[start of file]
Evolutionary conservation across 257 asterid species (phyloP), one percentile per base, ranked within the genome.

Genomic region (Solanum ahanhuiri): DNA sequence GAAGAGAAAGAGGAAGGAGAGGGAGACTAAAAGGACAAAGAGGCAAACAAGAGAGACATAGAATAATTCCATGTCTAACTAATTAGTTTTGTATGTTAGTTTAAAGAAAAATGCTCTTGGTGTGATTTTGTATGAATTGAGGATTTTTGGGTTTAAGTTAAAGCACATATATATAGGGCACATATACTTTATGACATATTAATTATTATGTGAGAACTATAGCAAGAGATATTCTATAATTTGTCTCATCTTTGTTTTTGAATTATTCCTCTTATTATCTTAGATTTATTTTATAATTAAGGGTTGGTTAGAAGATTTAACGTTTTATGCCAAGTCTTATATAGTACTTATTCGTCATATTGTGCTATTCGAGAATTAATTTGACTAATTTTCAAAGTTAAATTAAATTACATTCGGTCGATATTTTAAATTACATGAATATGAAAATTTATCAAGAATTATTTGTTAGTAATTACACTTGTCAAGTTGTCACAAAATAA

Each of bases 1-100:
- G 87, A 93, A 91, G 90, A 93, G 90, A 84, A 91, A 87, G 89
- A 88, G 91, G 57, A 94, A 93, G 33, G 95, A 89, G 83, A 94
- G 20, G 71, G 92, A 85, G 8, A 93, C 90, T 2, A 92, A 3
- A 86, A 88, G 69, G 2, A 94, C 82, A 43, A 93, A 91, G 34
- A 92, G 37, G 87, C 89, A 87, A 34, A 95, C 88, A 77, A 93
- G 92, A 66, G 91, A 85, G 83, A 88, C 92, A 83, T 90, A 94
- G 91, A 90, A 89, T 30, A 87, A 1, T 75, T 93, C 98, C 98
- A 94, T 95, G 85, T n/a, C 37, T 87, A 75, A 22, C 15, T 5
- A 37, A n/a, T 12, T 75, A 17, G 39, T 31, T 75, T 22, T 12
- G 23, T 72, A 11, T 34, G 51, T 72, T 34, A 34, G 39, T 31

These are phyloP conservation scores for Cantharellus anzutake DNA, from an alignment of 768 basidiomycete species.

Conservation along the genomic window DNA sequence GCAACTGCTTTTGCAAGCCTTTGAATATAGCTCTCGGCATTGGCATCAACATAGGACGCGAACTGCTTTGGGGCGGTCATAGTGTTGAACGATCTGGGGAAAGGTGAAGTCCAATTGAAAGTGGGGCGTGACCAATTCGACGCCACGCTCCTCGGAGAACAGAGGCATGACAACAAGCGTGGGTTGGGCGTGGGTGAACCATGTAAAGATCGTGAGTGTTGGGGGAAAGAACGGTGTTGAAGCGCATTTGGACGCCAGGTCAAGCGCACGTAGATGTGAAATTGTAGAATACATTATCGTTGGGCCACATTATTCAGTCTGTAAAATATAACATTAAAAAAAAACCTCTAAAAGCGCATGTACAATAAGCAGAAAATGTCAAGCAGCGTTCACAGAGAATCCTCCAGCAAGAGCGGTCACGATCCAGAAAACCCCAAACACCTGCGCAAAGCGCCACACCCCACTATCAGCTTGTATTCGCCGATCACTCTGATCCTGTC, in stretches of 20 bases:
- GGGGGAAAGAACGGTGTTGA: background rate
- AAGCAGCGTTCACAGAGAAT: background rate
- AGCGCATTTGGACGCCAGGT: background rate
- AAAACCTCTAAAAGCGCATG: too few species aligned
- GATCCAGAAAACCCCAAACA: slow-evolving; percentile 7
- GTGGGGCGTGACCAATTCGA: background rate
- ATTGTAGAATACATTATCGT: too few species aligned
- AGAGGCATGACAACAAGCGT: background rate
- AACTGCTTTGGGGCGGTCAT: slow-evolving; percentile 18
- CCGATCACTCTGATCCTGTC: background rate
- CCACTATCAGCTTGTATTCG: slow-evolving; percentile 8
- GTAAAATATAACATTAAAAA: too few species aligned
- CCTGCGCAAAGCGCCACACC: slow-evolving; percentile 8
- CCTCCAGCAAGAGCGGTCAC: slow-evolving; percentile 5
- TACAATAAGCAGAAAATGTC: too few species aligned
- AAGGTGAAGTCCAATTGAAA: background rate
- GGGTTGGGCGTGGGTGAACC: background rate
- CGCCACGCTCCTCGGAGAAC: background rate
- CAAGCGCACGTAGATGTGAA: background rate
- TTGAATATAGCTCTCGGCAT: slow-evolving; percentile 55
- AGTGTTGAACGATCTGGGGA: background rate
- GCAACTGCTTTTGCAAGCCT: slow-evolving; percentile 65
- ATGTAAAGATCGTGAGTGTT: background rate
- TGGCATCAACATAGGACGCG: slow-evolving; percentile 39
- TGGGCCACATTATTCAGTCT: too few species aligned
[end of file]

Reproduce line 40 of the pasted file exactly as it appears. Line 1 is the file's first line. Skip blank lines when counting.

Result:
- TGGGCCACATTATTCAGTCT: too few species aligned